Self-editing Fiction that Sells

self-editSelf-editing Fiction that Sells is a practical guide on how to spot your own bad writing. Have you written a novel or short story? How can you tell whether your story is strong enough? If your plot is structured well, if your narrative is compelling, your point of view consistent and your characterisation convincing? Moreover, how do you assess if there is market value in your manuscript? This guide will show you all this and more. Most importantly, it will teach you the editing mindset – a critical thinking mindset, as opposed to the creative thinking mindset that writing requires – that is setting yourself in opposition to your manuscript, as an editor would do.

Packed with examples and exercises, the guide will prove an invaluable tool for those writers looking to improve what they’ve already written.

Table of Contents


Who is this book for?

What is bad writing?

Entertaining your audience

What is success for a genre book?

No rules except ‘The Rule’

How to use this book

1 Getting the plot right

How can a plot go wrong?

2 Improving the narrative

Determining the point of view

Using the right tense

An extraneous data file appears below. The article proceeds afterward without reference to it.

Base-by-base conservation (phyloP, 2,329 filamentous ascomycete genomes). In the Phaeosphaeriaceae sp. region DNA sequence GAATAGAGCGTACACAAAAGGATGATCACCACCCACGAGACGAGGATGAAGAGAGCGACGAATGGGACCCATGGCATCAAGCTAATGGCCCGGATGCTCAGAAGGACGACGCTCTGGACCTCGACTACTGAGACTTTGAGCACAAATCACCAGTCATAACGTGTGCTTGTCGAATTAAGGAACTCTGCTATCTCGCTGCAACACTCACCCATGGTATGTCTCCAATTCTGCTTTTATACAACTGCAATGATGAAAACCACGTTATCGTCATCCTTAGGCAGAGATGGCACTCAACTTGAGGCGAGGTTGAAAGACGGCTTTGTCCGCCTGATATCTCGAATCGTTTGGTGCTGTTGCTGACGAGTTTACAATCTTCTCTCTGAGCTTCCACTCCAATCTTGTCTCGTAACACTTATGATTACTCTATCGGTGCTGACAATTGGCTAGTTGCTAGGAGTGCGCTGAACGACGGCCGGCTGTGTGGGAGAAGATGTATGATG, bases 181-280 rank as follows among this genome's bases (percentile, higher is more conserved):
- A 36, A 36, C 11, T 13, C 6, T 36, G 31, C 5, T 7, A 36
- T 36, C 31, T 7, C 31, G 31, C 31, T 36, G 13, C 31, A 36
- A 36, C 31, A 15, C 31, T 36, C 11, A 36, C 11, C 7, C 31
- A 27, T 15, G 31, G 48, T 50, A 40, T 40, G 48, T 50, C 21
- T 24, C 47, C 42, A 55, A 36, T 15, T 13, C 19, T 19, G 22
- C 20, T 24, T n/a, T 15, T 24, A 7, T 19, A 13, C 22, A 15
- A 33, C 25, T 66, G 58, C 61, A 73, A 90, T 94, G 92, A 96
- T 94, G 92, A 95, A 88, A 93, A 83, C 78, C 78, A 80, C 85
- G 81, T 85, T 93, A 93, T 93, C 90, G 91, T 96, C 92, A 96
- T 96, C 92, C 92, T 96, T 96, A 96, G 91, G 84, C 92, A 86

Pacing your story

Creating and placing cliffhangers

3 Achieving a good style

Telling, not showing

Avoiding excessive adverbs and adjectives

Revising dialogue: Ockham’s razor

Resisting the urge to explain: overwriting

Being aware of other common style flaws

4 Perfecting characterisation

Choosing the right names

Avoiding block characterisation

Recognising unempathic characters

Avoiding dull characters: John Smith and Jane Roe

Discarding ‘Random Jim’ characters

Being aware of stereotypical ‘Australian Sheila’ characters

Developing ‘Rigid Jim’ characters

Dealing with inconsistent characterisation

Adding complexity to underdeveloped characters

Toning down overdeveloped characters

Informing readers about unknown villains

5 Crafting memorable scenes and atmosphere

How to recognise a poor scene

Making appropriate word choices

Using unnecessary words

Overcoming a lack of dramatic effect

Achieving the best setting for your characters

6 Elements of copy-editing and basic copy preparation

Understanding the different roles of the development editor and the copy-editor

Complying with house style

Getting to grips with grammar, punctuation, spelling, clarity and concision

7 Getting published

Making an action plan

Knowing your readers

Getting feedback

How to approach a literary agent

Approaching independent editors and literary consultants

How to handle criticism of your writing

Is self-publishing a viable option for you?

Conclusion: Self-editing is worth the effort



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